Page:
The aim of this thesis is to study the textual positioning and portrayal of English and other languages in U.S. language policy and to see what implications that positioning and portrayal has for understanding possible impacts and interpretations of U.S. language policies. In order to do this, I use corpus linguistic techniques to study the ways that the terms English and other languages collocate with other words in the way that the policies themselves are written. I further this analysis with a reading of the policies that looks for themes across multiple texts. This kind of textual positioning is analyzed in detail to show how the portrayals of English and other languages might differ and what that could mean for our understanding of the implications, intentions, or possible interpretations of the policies.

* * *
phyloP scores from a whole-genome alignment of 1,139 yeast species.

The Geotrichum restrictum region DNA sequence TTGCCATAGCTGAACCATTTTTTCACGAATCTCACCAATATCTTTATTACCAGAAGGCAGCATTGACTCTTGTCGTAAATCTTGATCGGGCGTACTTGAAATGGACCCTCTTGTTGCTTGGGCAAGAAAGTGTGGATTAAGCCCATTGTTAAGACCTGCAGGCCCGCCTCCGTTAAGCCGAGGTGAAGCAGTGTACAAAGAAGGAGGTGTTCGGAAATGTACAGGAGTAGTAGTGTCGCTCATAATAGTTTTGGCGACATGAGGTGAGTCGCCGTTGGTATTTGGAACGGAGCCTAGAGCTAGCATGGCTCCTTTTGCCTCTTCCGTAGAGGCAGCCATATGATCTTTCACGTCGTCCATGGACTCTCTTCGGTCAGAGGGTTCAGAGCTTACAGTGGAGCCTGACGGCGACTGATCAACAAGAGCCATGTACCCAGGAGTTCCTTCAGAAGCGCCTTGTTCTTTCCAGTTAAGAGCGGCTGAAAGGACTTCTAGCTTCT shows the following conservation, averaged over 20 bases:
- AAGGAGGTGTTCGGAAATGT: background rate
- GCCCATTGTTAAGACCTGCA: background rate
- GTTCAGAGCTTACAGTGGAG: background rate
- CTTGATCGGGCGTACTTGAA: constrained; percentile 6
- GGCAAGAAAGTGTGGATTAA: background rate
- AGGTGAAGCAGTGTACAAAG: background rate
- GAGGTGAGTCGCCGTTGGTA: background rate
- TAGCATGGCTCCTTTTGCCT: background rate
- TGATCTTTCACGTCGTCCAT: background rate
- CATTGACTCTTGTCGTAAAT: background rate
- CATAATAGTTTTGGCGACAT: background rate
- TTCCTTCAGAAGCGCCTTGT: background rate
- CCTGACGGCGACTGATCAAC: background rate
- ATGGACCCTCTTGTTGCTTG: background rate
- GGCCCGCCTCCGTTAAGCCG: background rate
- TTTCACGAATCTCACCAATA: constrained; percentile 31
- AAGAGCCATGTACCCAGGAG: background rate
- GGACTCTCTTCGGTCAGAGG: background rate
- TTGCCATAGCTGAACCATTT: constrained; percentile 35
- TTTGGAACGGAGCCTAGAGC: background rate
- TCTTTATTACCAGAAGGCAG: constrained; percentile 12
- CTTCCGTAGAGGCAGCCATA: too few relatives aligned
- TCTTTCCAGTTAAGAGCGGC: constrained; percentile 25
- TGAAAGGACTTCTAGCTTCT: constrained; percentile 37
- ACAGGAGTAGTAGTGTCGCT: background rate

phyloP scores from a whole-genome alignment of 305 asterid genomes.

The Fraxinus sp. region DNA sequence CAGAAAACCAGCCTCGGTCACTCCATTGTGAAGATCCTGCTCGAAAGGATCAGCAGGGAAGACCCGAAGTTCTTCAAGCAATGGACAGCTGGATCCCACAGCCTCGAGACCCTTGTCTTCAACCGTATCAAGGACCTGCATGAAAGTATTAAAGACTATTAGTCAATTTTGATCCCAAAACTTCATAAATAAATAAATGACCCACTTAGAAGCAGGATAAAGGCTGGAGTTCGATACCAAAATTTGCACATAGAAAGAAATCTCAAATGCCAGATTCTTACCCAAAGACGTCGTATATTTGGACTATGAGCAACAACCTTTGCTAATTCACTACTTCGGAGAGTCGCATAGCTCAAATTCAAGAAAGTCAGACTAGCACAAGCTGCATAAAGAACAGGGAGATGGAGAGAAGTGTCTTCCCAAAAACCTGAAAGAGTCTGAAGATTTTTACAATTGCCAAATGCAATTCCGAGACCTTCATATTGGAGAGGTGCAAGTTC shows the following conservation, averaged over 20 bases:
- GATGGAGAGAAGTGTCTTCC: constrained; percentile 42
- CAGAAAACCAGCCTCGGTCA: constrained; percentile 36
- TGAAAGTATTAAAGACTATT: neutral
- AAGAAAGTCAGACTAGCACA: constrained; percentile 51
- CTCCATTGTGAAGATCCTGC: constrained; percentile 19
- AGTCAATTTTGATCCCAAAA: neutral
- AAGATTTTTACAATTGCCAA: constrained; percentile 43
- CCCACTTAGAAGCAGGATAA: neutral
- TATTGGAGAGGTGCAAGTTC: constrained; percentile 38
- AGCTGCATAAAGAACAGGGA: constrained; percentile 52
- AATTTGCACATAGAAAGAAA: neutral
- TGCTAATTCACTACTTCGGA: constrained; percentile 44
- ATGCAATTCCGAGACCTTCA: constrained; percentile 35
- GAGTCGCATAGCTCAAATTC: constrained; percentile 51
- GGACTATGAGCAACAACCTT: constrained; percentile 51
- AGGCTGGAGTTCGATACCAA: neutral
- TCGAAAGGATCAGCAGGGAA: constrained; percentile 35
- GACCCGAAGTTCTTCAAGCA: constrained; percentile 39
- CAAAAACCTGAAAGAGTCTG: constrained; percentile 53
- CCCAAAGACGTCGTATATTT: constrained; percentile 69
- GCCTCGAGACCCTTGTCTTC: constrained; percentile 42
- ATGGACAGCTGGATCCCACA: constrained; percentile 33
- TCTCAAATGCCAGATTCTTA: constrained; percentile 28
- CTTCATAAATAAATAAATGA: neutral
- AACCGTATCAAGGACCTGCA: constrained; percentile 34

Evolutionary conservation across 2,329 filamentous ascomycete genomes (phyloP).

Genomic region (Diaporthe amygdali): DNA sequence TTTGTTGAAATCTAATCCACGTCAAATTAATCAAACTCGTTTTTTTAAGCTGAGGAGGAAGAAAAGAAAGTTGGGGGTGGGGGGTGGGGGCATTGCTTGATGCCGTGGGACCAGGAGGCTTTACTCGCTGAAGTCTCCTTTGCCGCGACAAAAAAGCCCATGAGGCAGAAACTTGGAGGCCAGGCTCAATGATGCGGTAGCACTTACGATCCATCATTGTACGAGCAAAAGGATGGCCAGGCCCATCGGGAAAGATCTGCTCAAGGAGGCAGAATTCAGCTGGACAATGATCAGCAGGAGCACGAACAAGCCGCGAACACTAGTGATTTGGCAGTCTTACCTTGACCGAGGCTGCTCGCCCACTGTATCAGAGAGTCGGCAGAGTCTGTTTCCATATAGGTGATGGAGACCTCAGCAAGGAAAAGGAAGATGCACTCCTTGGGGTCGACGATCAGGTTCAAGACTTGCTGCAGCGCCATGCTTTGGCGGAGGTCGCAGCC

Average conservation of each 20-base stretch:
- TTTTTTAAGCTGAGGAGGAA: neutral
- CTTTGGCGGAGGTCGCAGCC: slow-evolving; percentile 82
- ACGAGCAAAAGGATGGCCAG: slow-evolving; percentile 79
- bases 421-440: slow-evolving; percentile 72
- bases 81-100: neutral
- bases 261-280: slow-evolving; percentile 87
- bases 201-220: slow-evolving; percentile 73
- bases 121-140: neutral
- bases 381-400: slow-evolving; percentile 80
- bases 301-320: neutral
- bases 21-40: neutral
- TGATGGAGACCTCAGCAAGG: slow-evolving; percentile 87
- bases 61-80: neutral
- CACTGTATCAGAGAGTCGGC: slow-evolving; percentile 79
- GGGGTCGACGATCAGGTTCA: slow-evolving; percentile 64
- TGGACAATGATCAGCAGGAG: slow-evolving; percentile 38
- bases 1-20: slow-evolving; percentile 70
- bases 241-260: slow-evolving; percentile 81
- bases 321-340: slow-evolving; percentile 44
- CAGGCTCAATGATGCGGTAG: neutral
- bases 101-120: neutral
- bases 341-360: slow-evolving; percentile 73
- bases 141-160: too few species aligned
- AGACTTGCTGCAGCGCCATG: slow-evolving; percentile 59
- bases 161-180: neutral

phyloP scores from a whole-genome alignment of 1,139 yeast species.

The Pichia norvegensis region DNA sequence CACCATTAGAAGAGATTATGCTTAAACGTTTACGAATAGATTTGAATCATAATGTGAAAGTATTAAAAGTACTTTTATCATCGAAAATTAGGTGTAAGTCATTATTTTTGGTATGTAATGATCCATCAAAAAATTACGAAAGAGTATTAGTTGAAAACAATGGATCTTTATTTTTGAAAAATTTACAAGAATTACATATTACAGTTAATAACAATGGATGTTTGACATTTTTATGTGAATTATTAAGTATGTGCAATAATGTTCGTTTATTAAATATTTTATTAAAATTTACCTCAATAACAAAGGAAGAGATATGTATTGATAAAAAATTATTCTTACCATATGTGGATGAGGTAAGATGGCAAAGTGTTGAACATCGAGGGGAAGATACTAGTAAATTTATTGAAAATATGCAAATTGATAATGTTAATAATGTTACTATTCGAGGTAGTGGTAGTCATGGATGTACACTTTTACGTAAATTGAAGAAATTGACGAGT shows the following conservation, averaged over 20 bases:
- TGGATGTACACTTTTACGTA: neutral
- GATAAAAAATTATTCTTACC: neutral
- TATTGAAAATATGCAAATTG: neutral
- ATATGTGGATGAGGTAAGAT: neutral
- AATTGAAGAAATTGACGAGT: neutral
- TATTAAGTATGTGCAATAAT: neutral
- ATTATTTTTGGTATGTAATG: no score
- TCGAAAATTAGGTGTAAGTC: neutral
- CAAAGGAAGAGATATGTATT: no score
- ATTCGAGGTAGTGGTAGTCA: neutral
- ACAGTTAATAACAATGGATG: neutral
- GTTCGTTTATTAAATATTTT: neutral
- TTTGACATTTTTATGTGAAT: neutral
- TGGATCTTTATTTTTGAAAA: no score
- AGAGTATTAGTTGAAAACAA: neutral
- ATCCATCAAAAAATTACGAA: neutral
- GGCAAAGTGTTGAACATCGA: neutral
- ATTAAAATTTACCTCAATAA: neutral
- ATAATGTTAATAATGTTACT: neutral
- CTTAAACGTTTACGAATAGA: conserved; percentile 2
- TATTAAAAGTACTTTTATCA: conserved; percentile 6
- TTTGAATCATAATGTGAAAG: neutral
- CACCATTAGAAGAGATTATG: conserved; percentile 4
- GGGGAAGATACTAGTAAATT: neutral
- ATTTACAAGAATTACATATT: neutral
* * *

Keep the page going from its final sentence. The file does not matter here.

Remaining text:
The University of Kansas prohibits discrimination on the basis of race, color, ethnicity, religion, sex, national origin, age, ancestry, disability, status as a veteran, sexual orientation, marital status, parental status, gender identity, gender expression and genetic information in the University’s programs and activities. The following person has been designated to handle inquiries regarding the non-discrimination policies: Director of the Office of Institutional Opportunity and Access, IOA@ku.edu, 1246 W. Campus Road, Room 153A, Lawrence, KS, 66045, (785)864-6414, 711 TTY.